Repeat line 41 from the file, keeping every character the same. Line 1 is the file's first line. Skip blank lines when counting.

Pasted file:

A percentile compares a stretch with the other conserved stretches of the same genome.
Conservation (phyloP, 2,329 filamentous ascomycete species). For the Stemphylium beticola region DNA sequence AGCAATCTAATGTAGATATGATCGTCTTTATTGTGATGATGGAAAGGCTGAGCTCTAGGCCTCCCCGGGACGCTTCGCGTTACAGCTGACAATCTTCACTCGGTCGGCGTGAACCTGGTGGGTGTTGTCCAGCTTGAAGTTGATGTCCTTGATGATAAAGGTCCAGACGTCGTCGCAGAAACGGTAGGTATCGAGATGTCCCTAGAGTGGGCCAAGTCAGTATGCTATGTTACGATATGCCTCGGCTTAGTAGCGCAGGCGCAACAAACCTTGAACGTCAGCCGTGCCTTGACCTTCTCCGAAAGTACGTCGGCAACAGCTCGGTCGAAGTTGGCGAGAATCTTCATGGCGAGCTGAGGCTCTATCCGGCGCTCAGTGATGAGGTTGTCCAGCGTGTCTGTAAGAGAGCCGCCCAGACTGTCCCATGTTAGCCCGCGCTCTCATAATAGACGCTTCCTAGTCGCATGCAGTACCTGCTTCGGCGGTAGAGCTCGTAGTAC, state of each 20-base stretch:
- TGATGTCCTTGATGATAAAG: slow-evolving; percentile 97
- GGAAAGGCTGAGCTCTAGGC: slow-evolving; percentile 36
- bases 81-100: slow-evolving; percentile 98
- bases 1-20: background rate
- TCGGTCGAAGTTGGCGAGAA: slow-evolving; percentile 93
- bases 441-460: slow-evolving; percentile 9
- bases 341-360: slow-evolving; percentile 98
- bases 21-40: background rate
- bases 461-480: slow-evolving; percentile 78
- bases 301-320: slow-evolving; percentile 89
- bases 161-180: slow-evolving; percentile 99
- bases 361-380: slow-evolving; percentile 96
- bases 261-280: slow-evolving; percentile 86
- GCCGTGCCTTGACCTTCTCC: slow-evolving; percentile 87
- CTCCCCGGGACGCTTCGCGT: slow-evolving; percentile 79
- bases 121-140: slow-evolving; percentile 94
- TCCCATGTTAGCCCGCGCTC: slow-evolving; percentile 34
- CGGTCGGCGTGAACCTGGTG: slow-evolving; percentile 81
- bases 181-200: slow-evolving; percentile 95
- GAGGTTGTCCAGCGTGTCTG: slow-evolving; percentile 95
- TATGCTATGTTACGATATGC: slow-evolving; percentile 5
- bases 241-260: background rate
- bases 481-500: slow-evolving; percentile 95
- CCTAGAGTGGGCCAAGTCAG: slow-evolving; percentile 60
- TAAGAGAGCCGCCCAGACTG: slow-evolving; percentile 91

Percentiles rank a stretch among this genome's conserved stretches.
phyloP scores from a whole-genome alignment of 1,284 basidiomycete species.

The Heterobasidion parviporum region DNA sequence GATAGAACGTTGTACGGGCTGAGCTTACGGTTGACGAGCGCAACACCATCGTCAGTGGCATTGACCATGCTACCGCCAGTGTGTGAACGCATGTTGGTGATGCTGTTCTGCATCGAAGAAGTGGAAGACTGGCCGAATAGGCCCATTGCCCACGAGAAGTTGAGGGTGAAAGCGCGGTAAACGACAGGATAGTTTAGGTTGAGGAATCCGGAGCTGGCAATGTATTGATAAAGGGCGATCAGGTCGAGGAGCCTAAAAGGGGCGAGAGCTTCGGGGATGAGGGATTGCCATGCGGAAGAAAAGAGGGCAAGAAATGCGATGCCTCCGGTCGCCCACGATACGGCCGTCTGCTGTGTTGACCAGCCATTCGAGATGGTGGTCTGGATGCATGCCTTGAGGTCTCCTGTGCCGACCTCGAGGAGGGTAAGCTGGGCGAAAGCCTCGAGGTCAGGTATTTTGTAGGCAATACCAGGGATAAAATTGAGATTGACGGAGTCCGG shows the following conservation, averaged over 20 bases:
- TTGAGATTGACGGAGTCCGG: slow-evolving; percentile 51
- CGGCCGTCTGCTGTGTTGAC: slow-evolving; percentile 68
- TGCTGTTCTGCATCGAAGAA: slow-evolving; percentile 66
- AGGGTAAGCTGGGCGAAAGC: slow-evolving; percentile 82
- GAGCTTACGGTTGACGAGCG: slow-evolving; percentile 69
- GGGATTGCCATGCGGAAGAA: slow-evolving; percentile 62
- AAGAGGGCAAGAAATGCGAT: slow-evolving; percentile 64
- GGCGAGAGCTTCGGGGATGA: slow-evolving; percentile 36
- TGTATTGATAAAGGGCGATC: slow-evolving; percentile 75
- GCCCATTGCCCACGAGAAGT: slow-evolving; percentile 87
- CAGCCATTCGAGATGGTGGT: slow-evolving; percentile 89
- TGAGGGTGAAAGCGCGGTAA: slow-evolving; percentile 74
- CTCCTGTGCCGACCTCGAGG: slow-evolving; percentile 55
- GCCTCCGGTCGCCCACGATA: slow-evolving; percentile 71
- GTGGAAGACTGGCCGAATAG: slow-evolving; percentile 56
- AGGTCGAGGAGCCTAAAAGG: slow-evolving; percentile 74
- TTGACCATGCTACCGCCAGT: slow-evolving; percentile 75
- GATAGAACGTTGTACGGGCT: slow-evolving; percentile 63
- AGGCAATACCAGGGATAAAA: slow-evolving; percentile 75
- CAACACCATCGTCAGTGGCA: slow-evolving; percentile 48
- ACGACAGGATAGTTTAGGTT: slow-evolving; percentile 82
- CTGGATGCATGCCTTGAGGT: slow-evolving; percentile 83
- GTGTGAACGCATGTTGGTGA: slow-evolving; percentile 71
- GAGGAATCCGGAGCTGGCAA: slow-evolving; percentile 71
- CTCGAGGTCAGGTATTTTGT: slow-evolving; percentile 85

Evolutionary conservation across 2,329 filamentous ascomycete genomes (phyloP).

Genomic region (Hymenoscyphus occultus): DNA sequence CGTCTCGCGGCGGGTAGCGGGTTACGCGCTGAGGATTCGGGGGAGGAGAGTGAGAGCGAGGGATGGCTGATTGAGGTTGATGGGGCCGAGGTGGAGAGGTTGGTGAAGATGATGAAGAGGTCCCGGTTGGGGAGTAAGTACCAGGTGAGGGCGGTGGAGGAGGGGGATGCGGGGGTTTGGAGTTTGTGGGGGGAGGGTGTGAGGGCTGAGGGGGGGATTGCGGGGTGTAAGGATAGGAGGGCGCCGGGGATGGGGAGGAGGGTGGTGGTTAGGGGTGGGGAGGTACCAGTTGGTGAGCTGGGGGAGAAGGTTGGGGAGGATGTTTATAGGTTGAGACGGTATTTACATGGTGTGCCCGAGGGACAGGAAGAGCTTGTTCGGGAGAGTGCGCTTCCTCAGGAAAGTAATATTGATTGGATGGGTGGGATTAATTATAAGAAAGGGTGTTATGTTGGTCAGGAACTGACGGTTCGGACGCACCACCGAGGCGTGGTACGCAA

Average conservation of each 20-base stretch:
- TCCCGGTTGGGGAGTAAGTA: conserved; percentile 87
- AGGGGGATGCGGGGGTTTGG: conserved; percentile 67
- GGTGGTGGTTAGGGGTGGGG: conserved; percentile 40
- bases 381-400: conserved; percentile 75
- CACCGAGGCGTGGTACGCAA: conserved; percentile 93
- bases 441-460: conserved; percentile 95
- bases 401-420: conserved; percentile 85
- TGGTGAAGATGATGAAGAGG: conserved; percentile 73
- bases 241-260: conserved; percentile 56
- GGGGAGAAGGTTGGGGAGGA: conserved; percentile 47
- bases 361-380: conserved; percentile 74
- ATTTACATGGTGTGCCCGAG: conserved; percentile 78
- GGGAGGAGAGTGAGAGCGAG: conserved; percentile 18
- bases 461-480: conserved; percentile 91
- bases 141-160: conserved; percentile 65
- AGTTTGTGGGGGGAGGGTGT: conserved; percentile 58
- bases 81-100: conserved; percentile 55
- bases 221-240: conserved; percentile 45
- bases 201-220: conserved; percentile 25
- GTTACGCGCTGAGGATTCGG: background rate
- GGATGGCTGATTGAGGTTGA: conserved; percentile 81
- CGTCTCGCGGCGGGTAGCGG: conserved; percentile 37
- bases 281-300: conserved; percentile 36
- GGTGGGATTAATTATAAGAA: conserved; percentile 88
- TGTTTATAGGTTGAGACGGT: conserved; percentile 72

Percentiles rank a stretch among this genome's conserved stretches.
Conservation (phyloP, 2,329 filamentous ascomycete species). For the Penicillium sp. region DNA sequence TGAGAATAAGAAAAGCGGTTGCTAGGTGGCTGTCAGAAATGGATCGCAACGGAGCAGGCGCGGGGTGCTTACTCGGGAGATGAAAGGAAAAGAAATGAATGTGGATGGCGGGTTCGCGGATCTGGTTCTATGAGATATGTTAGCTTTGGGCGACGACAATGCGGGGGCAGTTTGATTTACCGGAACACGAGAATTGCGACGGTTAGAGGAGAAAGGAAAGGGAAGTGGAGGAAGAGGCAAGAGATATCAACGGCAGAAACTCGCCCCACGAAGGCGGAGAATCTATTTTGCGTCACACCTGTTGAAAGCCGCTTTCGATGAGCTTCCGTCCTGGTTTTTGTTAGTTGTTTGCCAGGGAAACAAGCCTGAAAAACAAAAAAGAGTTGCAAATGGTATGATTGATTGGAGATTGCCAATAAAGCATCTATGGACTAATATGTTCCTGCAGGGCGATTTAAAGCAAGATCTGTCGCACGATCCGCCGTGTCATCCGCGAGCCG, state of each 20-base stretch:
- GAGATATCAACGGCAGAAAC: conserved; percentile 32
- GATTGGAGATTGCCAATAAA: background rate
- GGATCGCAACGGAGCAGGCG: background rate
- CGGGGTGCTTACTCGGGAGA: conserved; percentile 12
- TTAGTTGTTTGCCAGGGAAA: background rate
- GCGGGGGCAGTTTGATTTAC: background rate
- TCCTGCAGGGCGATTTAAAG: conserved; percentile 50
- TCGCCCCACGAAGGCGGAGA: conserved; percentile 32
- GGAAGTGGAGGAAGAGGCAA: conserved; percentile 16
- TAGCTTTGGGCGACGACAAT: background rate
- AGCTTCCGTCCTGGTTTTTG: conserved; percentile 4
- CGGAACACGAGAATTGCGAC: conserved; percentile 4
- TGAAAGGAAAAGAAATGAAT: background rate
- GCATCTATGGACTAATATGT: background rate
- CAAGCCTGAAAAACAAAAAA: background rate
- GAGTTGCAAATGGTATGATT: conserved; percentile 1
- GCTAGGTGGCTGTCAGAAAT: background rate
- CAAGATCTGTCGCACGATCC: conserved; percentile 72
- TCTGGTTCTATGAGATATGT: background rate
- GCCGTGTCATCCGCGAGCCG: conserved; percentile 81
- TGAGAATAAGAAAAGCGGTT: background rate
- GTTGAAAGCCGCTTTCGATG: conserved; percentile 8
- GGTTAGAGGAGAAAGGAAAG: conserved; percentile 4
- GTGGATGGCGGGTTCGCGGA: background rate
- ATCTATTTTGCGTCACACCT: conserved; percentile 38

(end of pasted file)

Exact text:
- CAGCCATTCGAGATGGTGGT: slow-evolving; percentile 89